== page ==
Meredith and six of her fellow doctors board a plane—one of many in their lifetimes—in a hurry, each with their own distractions and busy minds. Suddenly the plane starts shaking uncontrollably and their attentions are reverted; within minutes, the plane has fallen out of the sky and they’re scattered among the trees below.

Meredith emerges unscathed and works effortlessly to find her friends hidden among the debris, pinned down by the plane’s wreckage, and calling out for help from afar. Unfortunately, Meredith loses her younger sister, Lexi, after she discovers her trapped under the plane’s wing. Despite the doctors’ efforts, Lexi remains trapped and dies from the pressure and injuries. Another doctor, Meredith’s husband Derek, almost loses his surgery hand and another, Arizona, loses her leg. Eventually the doctors are rescued, but a few weeks later one of them, Mark, dies from internal bleeding despite apparent signs of progressive recovery.

For those of you who are not familiar, this is the final episode of the eighth season of Grey’s Anatomy. All of the doctors had loved ones behind, including other fellow doctors, as well as wives, boyfriends, sisters, and kids. And many of these individuals feel survivor’s guilt, specifically Alex Karev, a great friend and fellow attending of the six crash victims. Alex was supposed to be on that plane but gave up his seat to Arizona, who at one point blames him for her loss.


Many individuals experience survivor’s guilt, such as cancer survivors, those who lost a fellow service member, and those who were involved in an accident that took another’s life. They ask questions like:

  • “Why am I still here?”
  • “Why did I survive?”
  • “Why them?”
  • “Why not me?”
  • “Why did this happen?”

This guilt is a common reaction to loss and other traumatic events and can take awhile to remedy. However, it should be addressed quickly and sufficiently, as to prevent psychological health issues. The following guidelines may help you cope with your survivor’s guilt:

  • Acknowledge your feelings: Don’t try to hide your guilt or push it to the side. Confront it head on and accept that you feel this way.
  • Seek support: You shouldn’t be embarrassed to ask for help. Talk to your friends and family about your feelings, or maybe even a therapist. Getting everything out in the open and getting advice from others will help you move on.
  • Give yourself time to mourn: Pay attention to other feelings you might have, such as sadness and grief. You need to allow yourself the time to mourn your lost and pay the individual(s) respect.
  • Turn the negatives around: Do something to serve the greater good, such as making a donation, helping out at the local homeless shelter, giving blood. This will give you a greater purpose and make you feel better about being alive today.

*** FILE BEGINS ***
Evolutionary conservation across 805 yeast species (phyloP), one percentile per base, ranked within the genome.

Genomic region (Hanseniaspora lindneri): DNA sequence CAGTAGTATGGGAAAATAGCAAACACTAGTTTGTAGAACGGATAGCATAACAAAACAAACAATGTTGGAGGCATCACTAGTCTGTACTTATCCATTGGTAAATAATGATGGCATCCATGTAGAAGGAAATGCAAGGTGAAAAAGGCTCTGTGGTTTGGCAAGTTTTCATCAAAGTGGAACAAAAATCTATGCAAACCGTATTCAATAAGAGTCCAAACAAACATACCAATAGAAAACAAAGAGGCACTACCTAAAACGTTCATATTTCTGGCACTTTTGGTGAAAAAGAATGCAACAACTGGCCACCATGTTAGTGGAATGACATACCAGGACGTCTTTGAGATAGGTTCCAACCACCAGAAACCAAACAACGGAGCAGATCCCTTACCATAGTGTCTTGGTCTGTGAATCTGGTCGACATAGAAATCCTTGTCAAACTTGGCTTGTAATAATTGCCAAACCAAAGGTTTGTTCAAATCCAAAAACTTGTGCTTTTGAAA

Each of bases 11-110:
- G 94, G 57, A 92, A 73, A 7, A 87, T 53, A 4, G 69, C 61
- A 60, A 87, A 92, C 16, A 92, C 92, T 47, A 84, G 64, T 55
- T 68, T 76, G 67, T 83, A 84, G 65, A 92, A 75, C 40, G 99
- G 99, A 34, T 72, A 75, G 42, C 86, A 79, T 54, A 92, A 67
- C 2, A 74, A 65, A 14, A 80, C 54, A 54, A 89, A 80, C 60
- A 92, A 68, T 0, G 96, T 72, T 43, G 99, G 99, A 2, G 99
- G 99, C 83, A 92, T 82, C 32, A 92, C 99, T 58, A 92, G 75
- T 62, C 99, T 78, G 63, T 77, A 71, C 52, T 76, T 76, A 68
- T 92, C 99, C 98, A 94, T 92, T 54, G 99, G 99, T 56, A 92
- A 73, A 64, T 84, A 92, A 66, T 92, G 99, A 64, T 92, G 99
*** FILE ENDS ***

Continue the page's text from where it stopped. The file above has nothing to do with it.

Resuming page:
Effects of Survivor’s Guilt

Those suffering with survivor’s guilt see some common side effects from it. For example, Alex in Grey’s Anatomy, convinces himself that he should have been on that plane, not Arizona, and that he should have died. After coming to this conclusion, he becomes very angry, distances himself from his friends, and appears to lose control over his emotions. Here are some common effects of survivor’s guilt explored:

  • Shock and disbelief. An individual who just experienced a loss and onset of survivor’s guilt may go in and out of states of shock.
  • Sleep deprivation. People who suffer with survivor’s guilt may find it difficult to fall or stay asleep.
  • Persistent nightmares. For those that do sleep, they have frequent nightmares about the loss or traumatic experience.
  • Loss of control over emotions. Individuals experiencing survivor’s guilt have trouble controlling their emotions. For example, they might lash out at friends and family or even strangers out of nowhere.
  • Withdrawal from others. Some become distant from their loved ones, which can be very harmful. These individuals should instead by relying on their loved ones for support.
  • Anger. Individuals with survivor’s guilt may feel angry all of the time—angry that it wasn’t them instead who died, and angry that they can’t bring the other person(s) back.
  • Difficulty concentrating. People who suffer from survivor’s guilt may find it hard to concentrate at work or on simple tasks.
  • Suicidal or harmful thoughts. Certain individuals with survivor’s guilt experience suicidal thoughts as well as thoughts about harming others. In these cases, the guilt is severe and should be treated.

Facts vs. Fictions

Survivor’s guilt is…

    …draining and hurtful.
    …at times mild and at others severe.
    …a large weight on one’s back.
    …real and life-threatening.

Survivor’s guilt is not…

    …fictitious or exaggerated.
    …easy to deal with.
    …picky—all people can suffer from it.
    …something to be ignored.

Treatment for Survivor’s Guilt

Survivor’s guilt generally goes away on its own with time. However, severe forms and those that last longer than six months should be treated. Therapy can help an individual face his problems and come up with additional ways to cope with the trauma. Additionally, there are hotlines and support groups for specific survivors experiencing this guilt, such as cancer survivors and veterans.

If you are a cancer survivor and need help or just want to talk, call 888-793-9355 for free today.

If you are a service member, veteran, or a family member of the former, and you need help or just want to talk, call 888-457-4838 for free today.